Dallas Cowboys

Brandon Carr on his future: I just love being a Cowboy

Cowboys cornerback Brandon Carr visits with kids at the Salvation Army Youth Education Town in Arlington on Wednesday.
Cowboys cornerback Brandon Carr visits with kids at the Salvation Army Youth Education Town in Arlington on Wednesday. kbouaphanh@star-telegram.com

Some national media had the Cowboys releasing Brandon Carr earlier this month. The cornerback, though, remains on the roster.

Carr expects to line up in his familiar spot in the Cowboys’ starting lineup come opening day.

“I do, unless you guys know something I don’t know,” Carr said. “I just prepare for whatever happens and be ready. Right now, my thought process is get my body ready, get my mind mentally ready for the grind, and just be ready for wherever action comes.”

During a joint charity appearance with WWE Superstars at the North Texas Youth Education Center, Carr said more than once that he hopes to remain in Dallas.

Carr signed a five-year, $50.1 million deal with the Cowboys in 2012 and goes into the final year of that deal with a cap number of $13.8 million, including a $9.1 million base. Carr would not answer directly whether the Cowboys have asked him to take a pay cut.

“You know I don’t like to talk about those things,” Carr said. “I’ll let that side, that situation handle itself outside the media. What I will tell you is that I just love being a Cowboy; I love being in Dallas and the community. I look forward to playing another year.”

His answer remains the same as last year when the same questions about his future were posed. Carr made the Cowboys’ blink in 2015, declining to lower this salary and playing for an $8 million base with a $12.7 million cap number.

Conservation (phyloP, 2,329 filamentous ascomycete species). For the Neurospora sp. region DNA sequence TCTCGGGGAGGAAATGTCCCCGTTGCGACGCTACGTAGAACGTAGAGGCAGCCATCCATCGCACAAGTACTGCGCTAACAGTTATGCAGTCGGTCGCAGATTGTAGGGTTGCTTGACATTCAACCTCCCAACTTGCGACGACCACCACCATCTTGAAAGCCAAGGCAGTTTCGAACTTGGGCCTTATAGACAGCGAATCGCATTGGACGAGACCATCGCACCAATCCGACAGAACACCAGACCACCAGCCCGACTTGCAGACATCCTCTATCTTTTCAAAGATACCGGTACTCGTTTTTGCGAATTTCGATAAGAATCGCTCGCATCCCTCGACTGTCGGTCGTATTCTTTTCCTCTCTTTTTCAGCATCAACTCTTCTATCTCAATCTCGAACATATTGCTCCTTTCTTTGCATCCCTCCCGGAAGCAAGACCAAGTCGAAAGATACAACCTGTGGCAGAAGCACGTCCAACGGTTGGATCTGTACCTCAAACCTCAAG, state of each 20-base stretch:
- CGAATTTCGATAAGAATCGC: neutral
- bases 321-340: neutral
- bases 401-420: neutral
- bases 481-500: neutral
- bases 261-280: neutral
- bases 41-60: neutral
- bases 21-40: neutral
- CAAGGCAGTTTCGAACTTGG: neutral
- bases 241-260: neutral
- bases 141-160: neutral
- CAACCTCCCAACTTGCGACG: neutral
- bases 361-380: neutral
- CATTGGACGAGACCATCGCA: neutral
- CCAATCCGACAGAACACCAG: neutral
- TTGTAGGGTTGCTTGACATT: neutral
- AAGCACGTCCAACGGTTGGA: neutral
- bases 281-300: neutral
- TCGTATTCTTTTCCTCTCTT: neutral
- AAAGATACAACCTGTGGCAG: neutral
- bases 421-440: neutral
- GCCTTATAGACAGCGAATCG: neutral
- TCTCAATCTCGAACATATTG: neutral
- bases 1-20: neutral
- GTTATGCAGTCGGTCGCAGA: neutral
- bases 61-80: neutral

This year, Carr’s cap hit ranks fifth among NFL cornerbacks behind only Darrelle Revis, Richard Sherman, Trumaine Johnson and Josh Norman.

Cowboys owner Jerry Jones recently said that it’s hard for Carr – or anyone -- to live up to being “the $50 million man.”

“Going through this process, I knew a lot comes with the territory, comes with the name,” Carr said of Jones’ comment. “I’m just blessed to be able to have a situation to sign a contract like that. I’ve been playing the game for a long time. You dream it as a kid. My thing is to continue to work. I’m still in this league. I’m still alive. I still have an opportunity to get up each and every day to go do something I love to do, so just go out there and do it to the best to my ability, and we’ll see what happens down the road.”

Carr, who turns 30 in April, has no interceptions the past two seasons. He has six interceptions in his four seasons in Dallas, with 39 passes defensed.

The Cowboys would gain $9.1 million in cap space if they designated Carr a post-June 1 cut, and they would have $2.7 million count against the cap in dead money next season.

But can the Cowboys afford to cut Carr?

Orlando Scandrick is coming off major knee surgery after tearing two ligaments in his right knee during training camp. The Cowboys re-signed Morris Claiborne, but he has never played a full 16-game season. He has missed 24 of a possible 64 games in his career, including five games last season.

The Cowboys hosted free agent cornerbacks Leon Hall, Nolan Carroll and Patrick Robinson, but none signed.

“In my eight years, they’ve been doing it for eight years now, so it’s nothing new,” Carr said. “It’s all part of the process. You’ve got to continue to evaluate guys and bring them in and bring good guys for competition.”

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